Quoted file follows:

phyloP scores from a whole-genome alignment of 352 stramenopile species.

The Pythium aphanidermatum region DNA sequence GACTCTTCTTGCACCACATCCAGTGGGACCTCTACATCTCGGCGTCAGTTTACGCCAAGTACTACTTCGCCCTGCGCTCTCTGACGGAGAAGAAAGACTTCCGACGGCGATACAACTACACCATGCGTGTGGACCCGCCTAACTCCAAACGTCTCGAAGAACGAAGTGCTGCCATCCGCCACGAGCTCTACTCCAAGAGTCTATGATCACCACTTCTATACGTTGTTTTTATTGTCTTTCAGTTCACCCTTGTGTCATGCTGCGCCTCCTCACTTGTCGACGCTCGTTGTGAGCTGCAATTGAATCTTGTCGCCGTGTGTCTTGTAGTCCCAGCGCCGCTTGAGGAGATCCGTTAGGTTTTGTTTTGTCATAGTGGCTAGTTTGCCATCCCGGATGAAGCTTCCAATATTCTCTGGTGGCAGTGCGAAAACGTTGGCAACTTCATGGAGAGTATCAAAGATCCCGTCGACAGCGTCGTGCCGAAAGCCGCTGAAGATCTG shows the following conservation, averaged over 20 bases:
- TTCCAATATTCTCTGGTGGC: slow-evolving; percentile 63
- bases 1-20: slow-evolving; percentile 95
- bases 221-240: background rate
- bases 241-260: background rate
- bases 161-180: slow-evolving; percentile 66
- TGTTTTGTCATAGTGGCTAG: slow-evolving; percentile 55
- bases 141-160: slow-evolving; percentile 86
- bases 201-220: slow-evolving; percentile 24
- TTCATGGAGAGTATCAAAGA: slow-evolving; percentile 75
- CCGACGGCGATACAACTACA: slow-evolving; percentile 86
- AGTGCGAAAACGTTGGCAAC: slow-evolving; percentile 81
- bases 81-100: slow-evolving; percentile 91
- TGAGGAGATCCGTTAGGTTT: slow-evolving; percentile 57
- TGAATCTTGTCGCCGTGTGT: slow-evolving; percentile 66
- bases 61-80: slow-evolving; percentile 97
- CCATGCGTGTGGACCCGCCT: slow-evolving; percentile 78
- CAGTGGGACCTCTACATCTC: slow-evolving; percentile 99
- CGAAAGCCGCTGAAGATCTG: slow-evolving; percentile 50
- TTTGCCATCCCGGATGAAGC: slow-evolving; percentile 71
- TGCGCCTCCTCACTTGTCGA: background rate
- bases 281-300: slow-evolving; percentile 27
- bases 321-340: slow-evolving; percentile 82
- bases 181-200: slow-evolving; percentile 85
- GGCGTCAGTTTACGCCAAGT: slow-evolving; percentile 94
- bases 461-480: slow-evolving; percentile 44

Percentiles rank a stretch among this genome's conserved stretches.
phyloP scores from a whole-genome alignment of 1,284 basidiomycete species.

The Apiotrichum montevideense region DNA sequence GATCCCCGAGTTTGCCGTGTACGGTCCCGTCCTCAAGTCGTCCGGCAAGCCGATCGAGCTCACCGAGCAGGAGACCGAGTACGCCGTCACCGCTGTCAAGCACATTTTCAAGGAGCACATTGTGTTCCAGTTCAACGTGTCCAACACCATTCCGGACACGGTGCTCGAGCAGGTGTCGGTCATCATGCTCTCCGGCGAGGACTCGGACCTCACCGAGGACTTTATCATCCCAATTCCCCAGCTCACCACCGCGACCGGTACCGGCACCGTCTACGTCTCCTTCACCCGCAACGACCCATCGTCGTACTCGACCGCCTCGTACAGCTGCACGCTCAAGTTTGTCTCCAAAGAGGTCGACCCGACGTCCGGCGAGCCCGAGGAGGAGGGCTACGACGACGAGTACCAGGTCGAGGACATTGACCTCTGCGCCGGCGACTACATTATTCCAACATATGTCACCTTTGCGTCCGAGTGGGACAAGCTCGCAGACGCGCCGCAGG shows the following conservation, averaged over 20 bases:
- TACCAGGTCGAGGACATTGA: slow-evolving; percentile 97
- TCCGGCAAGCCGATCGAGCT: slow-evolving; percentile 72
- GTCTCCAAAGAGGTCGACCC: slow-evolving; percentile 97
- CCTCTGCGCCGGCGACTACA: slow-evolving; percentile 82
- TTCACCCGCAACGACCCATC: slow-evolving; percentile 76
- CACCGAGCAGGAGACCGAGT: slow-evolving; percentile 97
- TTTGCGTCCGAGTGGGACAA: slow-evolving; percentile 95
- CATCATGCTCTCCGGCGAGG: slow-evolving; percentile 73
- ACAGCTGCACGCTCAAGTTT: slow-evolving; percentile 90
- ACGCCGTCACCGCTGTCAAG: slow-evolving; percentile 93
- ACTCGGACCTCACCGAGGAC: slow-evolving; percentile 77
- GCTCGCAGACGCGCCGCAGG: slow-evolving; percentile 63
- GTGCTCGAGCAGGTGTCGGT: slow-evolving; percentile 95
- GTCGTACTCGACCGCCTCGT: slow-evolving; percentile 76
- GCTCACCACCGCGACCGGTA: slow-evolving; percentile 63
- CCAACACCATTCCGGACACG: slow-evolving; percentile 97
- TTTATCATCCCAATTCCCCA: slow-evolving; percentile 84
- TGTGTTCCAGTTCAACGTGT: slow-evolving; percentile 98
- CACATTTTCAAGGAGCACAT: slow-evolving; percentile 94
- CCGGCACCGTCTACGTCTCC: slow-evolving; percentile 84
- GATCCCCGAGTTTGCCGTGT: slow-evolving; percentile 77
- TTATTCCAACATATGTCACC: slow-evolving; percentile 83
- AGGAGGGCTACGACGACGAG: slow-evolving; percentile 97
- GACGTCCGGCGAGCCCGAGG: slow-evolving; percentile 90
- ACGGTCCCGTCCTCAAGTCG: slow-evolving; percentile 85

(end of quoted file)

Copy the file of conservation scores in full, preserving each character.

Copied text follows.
phyloP scores from a whole-genome alignment of 352 stramenopile species.

The Pythium aphanidermatum region DNA sequence GACTCTTCTTGCACCACATCCAGTGGGACCTCTACATCTCGGCGTCAGTTTACGCCAAGTACTACTTCGCCCTGCGCTCTCTGACGGAGAAGAAAGACTTCCGACGGCGATACAACTACACCATGCGTGTGGACCCGCCTAACTCCAAACGTCTCGAAGAACGAAGTGCTGCCATCCGCCACGAGCTCTACTCCAAGAGTCTATGATCACCACTTCTATACGTTGTTTTTATTGTCTTTCAGTTCACCCTTGTGTCATGCTGCGCCTCCTCACTTGTCGACGCTCGTTGTGAGCTGCAATTGAATCTTGTCGCCGTGTGTCTTGTAGTCCCAGCGCCGCTTGAGGAGATCCGTTAGGTTTTGTTTTGTCATAGTGGCTAGTTTGCCATCCCGGATGAAGCTTCCAATATTCTCTGGTGGCAGTGCGAAAACGTTGGCAACTTCATGGAGAGTATCAAAGATCCCGTCGACAGCGTCGTGCCGAAAGCCGCTGAAGATCTG shows the following conservation, averaged over 20 bases:
- TTCCAATATTCTCTGGTGGC: slow-evolving; percentile 63
- bases 1-20: slow-evolving; percentile 95
- bases 221-240: background rate
- bases 241-260: background rate
- bases 161-180: slow-evolving; percentile 66
- TGTTTTGTCATAGTGGCTAG: slow-evolving; percentile 55
- bases 141-160: slow-evolving; percentile 86
- bases 201-220: slow-evolving; percentile 24
- TTCATGGAGAGTATCAAAGA: slow-evolving; percentile 75
- CCGACGGCGATACAACTACA: slow-evolving; percentile 86
- AGTGCGAAAACGTTGGCAAC: slow-evolving; percentile 81
- bases 81-100: slow-evolving; percentile 91
- TGAGGAGATCCGTTAGGTTT: slow-evolving; percentile 57
- TGAATCTTGTCGCCGTGTGT: slow-evolving; percentile 66
- bases 61-80: slow-evolving; percentile 97
- CCATGCGTGTGGACCCGCCT: slow-evolving; percentile 78
- CAGTGGGACCTCTACATCTC: slow-evolving; percentile 99
- CGAAAGCCGCTGAAGATCTG: slow-evolving; percentile 50
- TTTGCCATCCCGGATGAAGC: slow-evolving; percentile 71
- TGCGCCTCCTCACTTGTCGA: background rate
- bases 281-300: slow-evolving; percentile 27
- bases 321-340: slow-evolving; percentile 82
- bases 181-200: slow-evolving; percentile 85
- GGCGTCAGTTTACGCCAAGT: slow-evolving; percentile 94
- bases 461-480: slow-evolving; percentile 44

Percentiles rank a stretch among this genome's conserved stretches.
phyloP scores from a whole-genome alignment of 1,284 basidiomycete species.

The Apiotrichum montevideense region DNA sequence GATCCCCGAGTTTGCCGTGTACGGTCCCGTCCTCAAGTCGTCCGGCAAGCCGATCGAGCTCACCGAGCAGGAGACCGAGTACGCCGTCACCGCTGTCAAGCACATTTTCAAGGAGCACATTGTGTTCCAGTTCAACGTGTCCAACACCATTCCGGACACGGTGCTCGAGCAGGTGTCGGTCATCATGCTCTCCGGCGAGGACTCGGACCTCACCGAGGACTTTATCATCCCAATTCCCCAGCTCACCACCGCGACCGGTACCGGCACCGTCTACGTCTCCTTCACCCGCAACGACCCATCGTCGTACTCGACCGCCTCGTACAGCTGCACGCTCAAGTTTGTCTCCAAAGAGGTCGACCCGACGTCCGGCGAGCCCGAGGAGGAGGGCTACGACGACGAGTACCAGGTCGAGGACATTGACCTCTGCGCCGGCGACTACATTATTCCAACATATGTCACCTTTGCGTCCGAGTGGGACAAGCTCGCAGACGCGCCGCAGG shows the following conservation, averaged over 20 bases:
- TACCAGGTCGAGGACATTGA: slow-evolving; percentile 97
- TCCGGCAAGCCGATCGAGCT: slow-evolving; percentile 72
- GTCTCCAAAGAGGTCGACCC: slow-evolving; percentile 97
- CCTCTGCGCCGGCGACTACA: slow-evolving; percentile 82
- TTCACCCGCAACGACCCATC: slow-evolving; percentile 76
- CACCGAGCAGGAGACCGAGT: slow-evolving; percentile 97
- TTTGCGTCCGAGTGGGACAA: slow-evolving; percentile 95
- CATCATGCTCTCCGGCGAGG: slow-evolving; percentile 73
- ACAGCTGCACGCTCAAGTTT: slow-evolving; percentile 90
- ACGCCGTCACCGCTGTCAAG: slow-evolving; percentile 93
- ACTCGGACCTCACCGAGGAC: slow-evolving; percentile 77
- GCTCGCAGACGCGCCGCAGG: slow-evolving; percentile 63
- GTGCTCGAGCAGGTGTCGGT: slow-evolving; percentile 95
- GTCGTACTCGACCGCCTCGT: slow-evolving; percentile 76
- GCTCACCACCGCGACCGGTA: slow-evolving; percentile 63
- CCAACACCATTCCGGACACG: slow-evolving; percentile 97
- TTTATCATCCCAATTCCCCA: slow-evolving; percentile 84
- TGTGTTCCAGTTCAACGTGT: slow-evolving; percentile 98
- CACATTTTCAAGGAGCACAT: slow-evolving; percentile 94
- CCGGCACCGTCTACGTCTCC: slow-evolving; percentile 84
- GATCCCCGAGTTTGCCGTGT: slow-evolving; percentile 77
- TTATTCCAACATATGTCACC: slow-evolving; percentile 83
- AGGAGGGCTACGACGACGAG: slow-evolving; percentile 97
- GACGTCCGGCGAGCCCGAGG: slow-evolving; percentile 90
- ACGGTCCCGTCCTCAAGTCG: slow-evolving; percentile 85